GALWAY FILM FLEADHLE Farst Irish Film Festival returns in person

Joyride with Oliva Colman and Charlie Reid

Bj quinn

The Galway Film Fleadh returned last July for a live edition, in person and to the cinema after online and outdoor events in the past two years. From July 5 to 10, this year festival -goers, bouncing between the Town Hall Theater and the Pálás, were able to see the best of Irish and international cinema in its place.

The festival started in style with the world’s highly anticipated Joyride by Emer Reynolds. The film meant a change of rhythm for Reynolds, a filmmaker who, after going from editor to director, worked exclusively in the documentary – especially known for her biopic the Farthest and Phil Lynott, winner of an Emmy Award, Songs for While I’m Away. . His first dramatic feature film, Joyride, tells the story of Joy (Olivia Colman, who won the Oscar of Irish co -production The Favorite in 2018), a woman struggling with maternity, who finds herself on the run with Mully ( The CHARLIE DE KILDARE REID), a teenager with an emptiness in the shape of a mom in his life. As they tear the road during their wild and tumultuous journey through Ireland, we follow these playful “outlaws” in search of their dreams. Unfortunately, Colman could not go to the world premiere, but the newcomer Reid received a delighted ovation for his impressive first performance. “He totally blown me away,” Colman told Guardian last June. “He clearly understood everything.”

Another beginner director, Antonia Campbell-Hughes, an Irish talent best known for her work in front of the camera, proves that she has style to burn with It is in Us all, which was a treat on Saturday evening at the Town Hall Theater. Written and produced by Campbell-Hughes, it is in US all features Cosmo Jarvis (Calm with Horses) and Rhys Mannion (Water Under the Bridge). A formidable man who does not care about anything is forced to face his self -destructive nucleus when a violent car accident involving a sexually loaded boy who embodies life, challenges him to face his truth. “It was a process of so many years of learning and experience on the set of artistic creators – a curation of a decade,” said Campbell -Hughes. “I have so many people to thank. All the actors and the team that have contributed to the fact that it happens in the strangest. Heroic years. What interests me in the storyteller is, is To be able to show something that has a gradient … and that is not linear.

One of the most popular and acclaimed films by criticism of the festival was Nothing compares by Kathryn Ferguson, an intimate documentary that traces the phenomenal ascent and the hectic career of the singer Sinéar O’Connor. Focusing on the words and prophetic acts of O’Connor over a period of five years (1987 – 1992), Nothing Comparians presents a cinematographic portrait of the author of a musical icon through a contemporary feminist lens. “When Sinéad broke into my conscience, I had the impression that a door had been opened,” Ferguson told Women and Hollywood. “Here is a daring Irishman who said things that others did not think they could say and she said them out loud.” During the questions and answers that followed the screening, the director said that making the film “was a phenomenal archiving process, it was like looking for a treasure”. And you can really see this treasure on the screen; The director frees himself from interviews with a talking head in favor of a simple voiceover, illuminating the screen with an archive images collage that spice up the clips and concert sequences that we know too well. The film was a success during its beginnings at the Sundance Film Festival, and now, after winning the Prize for the best Irish documentary in Fleadh, we feel that the sky is the limit for Nothing comparies.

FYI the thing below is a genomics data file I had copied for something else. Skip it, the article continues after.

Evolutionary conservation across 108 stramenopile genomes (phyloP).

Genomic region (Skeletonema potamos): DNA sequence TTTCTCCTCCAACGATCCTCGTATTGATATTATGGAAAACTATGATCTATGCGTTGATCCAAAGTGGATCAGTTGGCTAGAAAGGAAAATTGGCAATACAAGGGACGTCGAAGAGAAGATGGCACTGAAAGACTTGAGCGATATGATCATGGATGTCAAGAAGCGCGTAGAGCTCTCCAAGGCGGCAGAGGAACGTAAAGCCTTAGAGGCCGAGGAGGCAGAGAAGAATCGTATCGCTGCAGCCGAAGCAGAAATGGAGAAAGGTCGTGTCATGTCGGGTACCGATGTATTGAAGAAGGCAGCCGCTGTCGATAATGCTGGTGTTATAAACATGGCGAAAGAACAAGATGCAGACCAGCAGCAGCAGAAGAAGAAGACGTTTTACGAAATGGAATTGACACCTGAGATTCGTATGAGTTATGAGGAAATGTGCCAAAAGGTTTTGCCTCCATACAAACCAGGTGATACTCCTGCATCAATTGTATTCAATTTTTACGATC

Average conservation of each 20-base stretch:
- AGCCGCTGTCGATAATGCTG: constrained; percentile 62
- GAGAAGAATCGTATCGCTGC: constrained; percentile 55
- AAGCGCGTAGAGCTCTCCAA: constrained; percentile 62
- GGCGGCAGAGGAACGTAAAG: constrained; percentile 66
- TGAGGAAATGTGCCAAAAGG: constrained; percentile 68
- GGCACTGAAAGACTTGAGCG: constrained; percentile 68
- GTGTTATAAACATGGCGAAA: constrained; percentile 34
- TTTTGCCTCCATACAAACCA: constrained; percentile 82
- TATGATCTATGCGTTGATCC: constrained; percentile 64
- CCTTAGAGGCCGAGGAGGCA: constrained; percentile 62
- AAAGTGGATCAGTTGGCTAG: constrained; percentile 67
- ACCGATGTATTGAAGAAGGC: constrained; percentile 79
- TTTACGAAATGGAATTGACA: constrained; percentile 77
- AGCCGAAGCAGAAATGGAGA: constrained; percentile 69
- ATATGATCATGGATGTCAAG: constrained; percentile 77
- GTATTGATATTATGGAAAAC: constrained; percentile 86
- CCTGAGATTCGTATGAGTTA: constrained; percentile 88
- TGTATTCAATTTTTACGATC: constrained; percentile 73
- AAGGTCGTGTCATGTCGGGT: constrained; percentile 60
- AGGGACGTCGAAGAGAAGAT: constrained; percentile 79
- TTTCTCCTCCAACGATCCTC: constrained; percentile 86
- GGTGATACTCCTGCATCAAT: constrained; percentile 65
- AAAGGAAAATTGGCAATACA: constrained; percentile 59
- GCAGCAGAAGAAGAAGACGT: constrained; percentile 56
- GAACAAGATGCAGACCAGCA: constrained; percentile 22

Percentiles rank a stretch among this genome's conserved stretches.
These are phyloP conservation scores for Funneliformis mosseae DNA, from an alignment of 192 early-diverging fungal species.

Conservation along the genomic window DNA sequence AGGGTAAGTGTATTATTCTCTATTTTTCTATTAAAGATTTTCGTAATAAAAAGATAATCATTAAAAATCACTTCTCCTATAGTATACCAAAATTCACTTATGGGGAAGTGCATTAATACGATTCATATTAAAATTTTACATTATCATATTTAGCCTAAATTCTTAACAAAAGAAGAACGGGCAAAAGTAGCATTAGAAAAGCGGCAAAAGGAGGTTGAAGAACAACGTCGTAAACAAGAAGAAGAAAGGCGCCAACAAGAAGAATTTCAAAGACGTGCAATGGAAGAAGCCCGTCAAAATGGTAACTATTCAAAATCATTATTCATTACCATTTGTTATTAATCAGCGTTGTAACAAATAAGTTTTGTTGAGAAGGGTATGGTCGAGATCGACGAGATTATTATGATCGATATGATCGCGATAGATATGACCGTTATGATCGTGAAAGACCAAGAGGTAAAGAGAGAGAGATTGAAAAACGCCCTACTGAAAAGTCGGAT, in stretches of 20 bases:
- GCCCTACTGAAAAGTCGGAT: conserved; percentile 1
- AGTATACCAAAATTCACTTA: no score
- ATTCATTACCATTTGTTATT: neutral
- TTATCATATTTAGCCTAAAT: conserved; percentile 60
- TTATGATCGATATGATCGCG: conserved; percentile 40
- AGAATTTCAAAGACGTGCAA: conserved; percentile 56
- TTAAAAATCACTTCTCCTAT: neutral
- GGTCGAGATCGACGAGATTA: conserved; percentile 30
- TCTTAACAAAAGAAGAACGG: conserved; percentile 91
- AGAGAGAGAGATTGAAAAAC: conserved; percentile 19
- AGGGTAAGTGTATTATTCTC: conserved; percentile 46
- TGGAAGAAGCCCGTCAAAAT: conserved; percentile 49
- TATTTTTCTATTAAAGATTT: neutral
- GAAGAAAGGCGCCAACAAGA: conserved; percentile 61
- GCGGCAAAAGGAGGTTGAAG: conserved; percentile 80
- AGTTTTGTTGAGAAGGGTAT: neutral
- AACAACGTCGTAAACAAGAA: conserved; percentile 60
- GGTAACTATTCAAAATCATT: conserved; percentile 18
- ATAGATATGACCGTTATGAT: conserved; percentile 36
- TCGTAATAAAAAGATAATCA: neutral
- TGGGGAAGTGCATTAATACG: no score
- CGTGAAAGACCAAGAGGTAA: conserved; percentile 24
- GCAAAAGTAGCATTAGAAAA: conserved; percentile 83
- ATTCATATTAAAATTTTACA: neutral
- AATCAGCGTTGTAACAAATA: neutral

The festival was closed by Carol of the Bells, a period drama whose history of survival in the middle of the occupation in Ukraine before and after the Second World War took on a new resonance in the middle of the current war. The film was presented by director Olesya Morgunets-Isaenko, who spoke on stage the tears in eyes; For three months, she has taken refuge in Galway. “Everything in the film is happening now.”

The winner of the best Irish film was Lakelands, written, directed and produced by Robert Higgins and Patrick McGivney. Lakelands won the Fleadh’s Best Marketplace Project Award in 2021 and returned to Fleadh this year for its world premiere. The film follows Cian, a young Gaelic footballer who has trouble accepting an injury ending his career after an attack during an evening. Cian undertakes a search for its own identity in a small town where Gaelic football is a religion, and identity is defined by what you can do on the field. With the beginnings as directors of Robert Higgins and Patrick McGivney, and a cast of emerging Irish stars, including Éanna Hardwicke (Vivarium, Normal People, Smother) and Danielle Galligan (Netflix’s Shadow and Bone).

Another highlight, The Sparrow, written and directed by Michael Kinirons, won the prize for the best first Irish feature film. The Sparrow follows Kevin Coyne, who lives in a dysfunctional home where to cry the death of his mother is prohibited by his father Larry, an ex-soldier. Kevin is also used to living in the shadow of his brother Robbie, then he is surprised when Hanna, a newcomer to this West Cork parish, seems to prefer his company.

That’s all ! Another Fleadhbulous Film Fleadh in Books. After two years of COVID compromise, the 2022 festival not only marked a return to the cinemas, but the return of the Buzz Fleadh, a five -day party celebrating fresh and convincing voices in Irish cinema today.

Gerald R. Schneider